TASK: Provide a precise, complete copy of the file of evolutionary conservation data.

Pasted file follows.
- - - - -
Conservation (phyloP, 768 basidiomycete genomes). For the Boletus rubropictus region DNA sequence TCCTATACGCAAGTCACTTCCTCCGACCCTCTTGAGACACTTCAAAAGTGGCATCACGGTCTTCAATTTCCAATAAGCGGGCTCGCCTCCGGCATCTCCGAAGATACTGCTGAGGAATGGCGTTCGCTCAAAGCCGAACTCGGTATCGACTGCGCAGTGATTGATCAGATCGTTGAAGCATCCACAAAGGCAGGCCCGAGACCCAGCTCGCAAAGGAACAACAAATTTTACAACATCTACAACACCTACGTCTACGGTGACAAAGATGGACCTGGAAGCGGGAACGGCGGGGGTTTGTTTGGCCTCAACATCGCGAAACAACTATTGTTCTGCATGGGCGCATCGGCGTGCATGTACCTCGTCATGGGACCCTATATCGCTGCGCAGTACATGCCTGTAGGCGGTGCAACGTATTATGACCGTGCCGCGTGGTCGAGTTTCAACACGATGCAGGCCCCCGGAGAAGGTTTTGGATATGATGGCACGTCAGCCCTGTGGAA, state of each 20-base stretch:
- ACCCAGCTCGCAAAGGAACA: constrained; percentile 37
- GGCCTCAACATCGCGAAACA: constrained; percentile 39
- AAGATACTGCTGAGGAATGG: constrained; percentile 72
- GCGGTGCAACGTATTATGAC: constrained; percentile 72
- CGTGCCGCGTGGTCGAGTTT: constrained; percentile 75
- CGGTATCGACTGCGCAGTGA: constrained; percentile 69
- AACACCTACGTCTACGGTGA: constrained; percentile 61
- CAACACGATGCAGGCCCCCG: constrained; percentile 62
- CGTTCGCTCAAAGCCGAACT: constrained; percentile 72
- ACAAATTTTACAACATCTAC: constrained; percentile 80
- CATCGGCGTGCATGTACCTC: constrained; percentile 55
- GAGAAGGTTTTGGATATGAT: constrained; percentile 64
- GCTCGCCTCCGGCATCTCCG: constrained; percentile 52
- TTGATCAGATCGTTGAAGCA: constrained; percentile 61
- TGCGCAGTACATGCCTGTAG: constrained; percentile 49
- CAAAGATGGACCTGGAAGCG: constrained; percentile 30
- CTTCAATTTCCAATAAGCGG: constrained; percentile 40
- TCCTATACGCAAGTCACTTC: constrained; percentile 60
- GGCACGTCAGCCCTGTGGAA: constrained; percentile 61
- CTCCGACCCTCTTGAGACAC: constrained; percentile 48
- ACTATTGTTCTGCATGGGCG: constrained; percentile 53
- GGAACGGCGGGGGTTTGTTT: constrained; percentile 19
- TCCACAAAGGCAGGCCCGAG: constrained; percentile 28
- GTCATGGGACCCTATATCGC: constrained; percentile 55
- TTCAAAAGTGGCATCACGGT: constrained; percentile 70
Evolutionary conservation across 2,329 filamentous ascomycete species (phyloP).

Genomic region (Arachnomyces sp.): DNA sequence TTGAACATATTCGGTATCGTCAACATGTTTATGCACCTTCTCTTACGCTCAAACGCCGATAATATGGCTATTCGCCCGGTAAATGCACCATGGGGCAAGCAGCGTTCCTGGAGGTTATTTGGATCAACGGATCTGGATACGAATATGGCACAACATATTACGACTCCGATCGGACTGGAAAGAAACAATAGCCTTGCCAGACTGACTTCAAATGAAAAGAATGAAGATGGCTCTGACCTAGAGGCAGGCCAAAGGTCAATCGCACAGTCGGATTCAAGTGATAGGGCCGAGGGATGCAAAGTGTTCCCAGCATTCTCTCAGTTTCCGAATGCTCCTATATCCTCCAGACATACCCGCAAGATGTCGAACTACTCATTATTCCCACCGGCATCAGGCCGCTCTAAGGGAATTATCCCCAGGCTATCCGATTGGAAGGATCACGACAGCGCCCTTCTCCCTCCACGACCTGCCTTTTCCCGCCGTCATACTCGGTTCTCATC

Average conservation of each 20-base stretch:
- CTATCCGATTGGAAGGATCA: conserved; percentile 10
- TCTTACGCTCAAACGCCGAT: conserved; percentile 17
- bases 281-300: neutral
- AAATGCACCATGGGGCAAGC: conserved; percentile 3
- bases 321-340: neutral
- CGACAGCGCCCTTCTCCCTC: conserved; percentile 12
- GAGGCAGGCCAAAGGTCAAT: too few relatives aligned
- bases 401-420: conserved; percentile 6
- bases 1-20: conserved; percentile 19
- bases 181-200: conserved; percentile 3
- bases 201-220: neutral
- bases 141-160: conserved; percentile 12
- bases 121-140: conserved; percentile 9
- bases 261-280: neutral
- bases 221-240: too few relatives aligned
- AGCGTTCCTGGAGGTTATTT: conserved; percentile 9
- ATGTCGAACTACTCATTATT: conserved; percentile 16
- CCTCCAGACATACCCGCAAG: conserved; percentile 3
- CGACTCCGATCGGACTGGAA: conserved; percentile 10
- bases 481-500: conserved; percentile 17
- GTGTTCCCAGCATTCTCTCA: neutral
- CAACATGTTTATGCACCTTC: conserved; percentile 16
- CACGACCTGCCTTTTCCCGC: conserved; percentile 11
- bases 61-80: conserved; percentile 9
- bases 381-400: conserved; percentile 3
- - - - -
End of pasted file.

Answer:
Conservation (phyloP, 768 basidiomycete genomes). For the Boletus rubropictus region DNA sequence TCCTATACGCAAGTCACTTCCTCCGACCCTCTTGAGACACTTCAAAAGTGGCATCACGGTCTTCAATTTCCAATAAGCGGGCTCGCCTCCGGCATCTCCGAAGATACTGCTGAGGAATGGCGTTCGCTCAAAGCCGAACTCGGTATCGACTGCGCAGTGATTGATCAGATCGTTGAAGCATCCACAAAGGCAGGCCCGAGACCCAGCTCGCAAAGGAACAACAAATTTTACAACATCTACAACACCTACGTCTACGGTGACAAAGATGGACCTGGAAGCGGGAACGGCGGGGGTTTGTTTGGCCTCAACATCGCGAAACAACTATTGTTCTGCATGGGCGCATCGGCGTGCATGTACCTCGTCATGGGACCCTATATCGCTGCGCAGTACATGCCTGTAGGCGGTGCAACGTATTATGACCGTGCCGCGTGGTCGAGTTTCAACACGATGCAGGCCCCCGGAGAAGGTTTTGGATATGATGGCACGTCAGCCCTGTGGAA, state of each 20-base stretch:
- ACCCAGCTCGCAAAGGAACA: constrained; percentile 37
- GGCCTCAACATCGCGAAACA: constrained; percentile 39
- AAGATACTGCTGAGGAATGG: constrained; percentile 72
- GCGGTGCAACGTATTATGAC: constrained; percentile 72
- CGTGCCGCGTGGTCGAGTTT: constrained; percentile 75
- CGGTATCGACTGCGCAGTGA: constrained; percentile 69
- AACACCTACGTCTACGGTGA: constrained; percentile 61
- CAACACGATGCAGGCCCCCG: constrained; percentile 62
- CGTTCGCTCAAAGCCGAACT: constrained; percentile 72
- ACAAATTTTACAACATCTAC: constrained; percentile 80
- CATCGGCGTGCATGTACCTC: constrained; percentile 55
- GAGAAGGTTTTGGATATGAT: constrained; percentile 64
- GCTCGCCTCCGGCATCTCCG: constrained; percentile 52
- TTGATCAGATCGTTGAAGCA: constrained; percentile 61
- TGCGCAGTACATGCCTGTAG: constrained; percentile 49
- CAAAGATGGACCTGGAAGCG: constrained; percentile 30
- CTTCAATTTCCAATAAGCGG: constrained; percentile 40
- TCCTATACGCAAGTCACTTC: constrained; percentile 60
- GGCACGTCAGCCCTGTGGAA: constrained; percentile 61
- CTCCGACCCTCTTGAGACAC: constrained; percentile 48
- ACTATTGTTCTGCATGGGCG: constrained; percentile 53
- GGAACGGCGGGGGTTTGTTT: constrained; percentile 19
- TCCACAAAGGCAGGCCCGAG: constrained; percentile 28
- GTCATGGGACCCTATATCGC: constrained; percentile 55
- TTCAAAAGTGGCATCACGGT: constrained; percentile 70
Evolutionary conservation across 2,329 filamentous ascomycete species (phyloP).

Genomic region (Arachnomyces sp.): DNA sequence TTGAACATATTCGGTATCGTCAACATGTTTATGCACCTTCTCTTACGCTCAAACGCCGATAATATGGCTATTCGCCCGGTAAATGCACCATGGGGCAAGCAGCGTTCCTGGAGGTTATTTGGATCAACGGATCTGGATACGAATATGGCACAACATATTACGACTCCGATCGGACTGGAAAGAAACAATAGCCTTGCCAGACTGACTTCAAATGAAAAGAATGAAGATGGCTCTGACCTAGAGGCAGGCCAAAGGTCAATCGCACAGTCGGATTCAAGTGATAGGGCCGAGGGATGCAAAGTGTTCCCAGCATTCTCTCAGTTTCCGAATGCTCCTATATCCTCCAGACATACCCGCAAGATGTCGAACTACTCATTATTCCCACCGGCATCAGGCCGCTCTAAGGGAATTATCCCCAGGCTATCCGATTGGAAGGATCACGACAGCGCCCTTCTCCCTCCACGACCTGCCTTTTCCCGCCGTCATACTCGGTTCTCATC

Average conservation of each 20-base stretch:
- CTATCCGATTGGAAGGATCA: conserved; percentile 10
- TCTTACGCTCAAACGCCGAT: conserved; percentile 17
- bases 281-300: neutral
- AAATGCACCATGGGGCAAGC: conserved; percentile 3
- bases 321-340: neutral
- CGACAGCGCCCTTCTCCCTC: conserved; percentile 12
- GAGGCAGGCCAAAGGTCAAT: too few relatives aligned
- bases 401-420: conserved; percentile 6
- bases 1-20: conserved; percentile 19
- bases 181-200: conserved; percentile 3
- bases 201-220: neutral
- bases 141-160: conserved; percentile 12
- bases 121-140: conserved; percentile 9
- bases 261-280: neutral
- bases 221-240: too few relatives aligned
- AGCGTTCCTGGAGGTTATTT: conserved; percentile 9
- ATGTCGAACTACTCATTATT: conserved; percentile 16
- CCTCCAGACATACCCGCAAG: conserved; percentile 3
- CGACTCCGATCGGACTGGAA: conserved; percentile 10
- bases 481-500: conserved; percentile 17
- GTGTTCCCAGCATTCTCTCA: neutral
- CAACATGTTTATGCACCTTC: conserved; percentile 16
- CACGACCTGCCTTTTCCCGC: conserved; percentile 11
- bases 61-80: conserved; percentile 9
- bases 381-400: conserved; percentile 3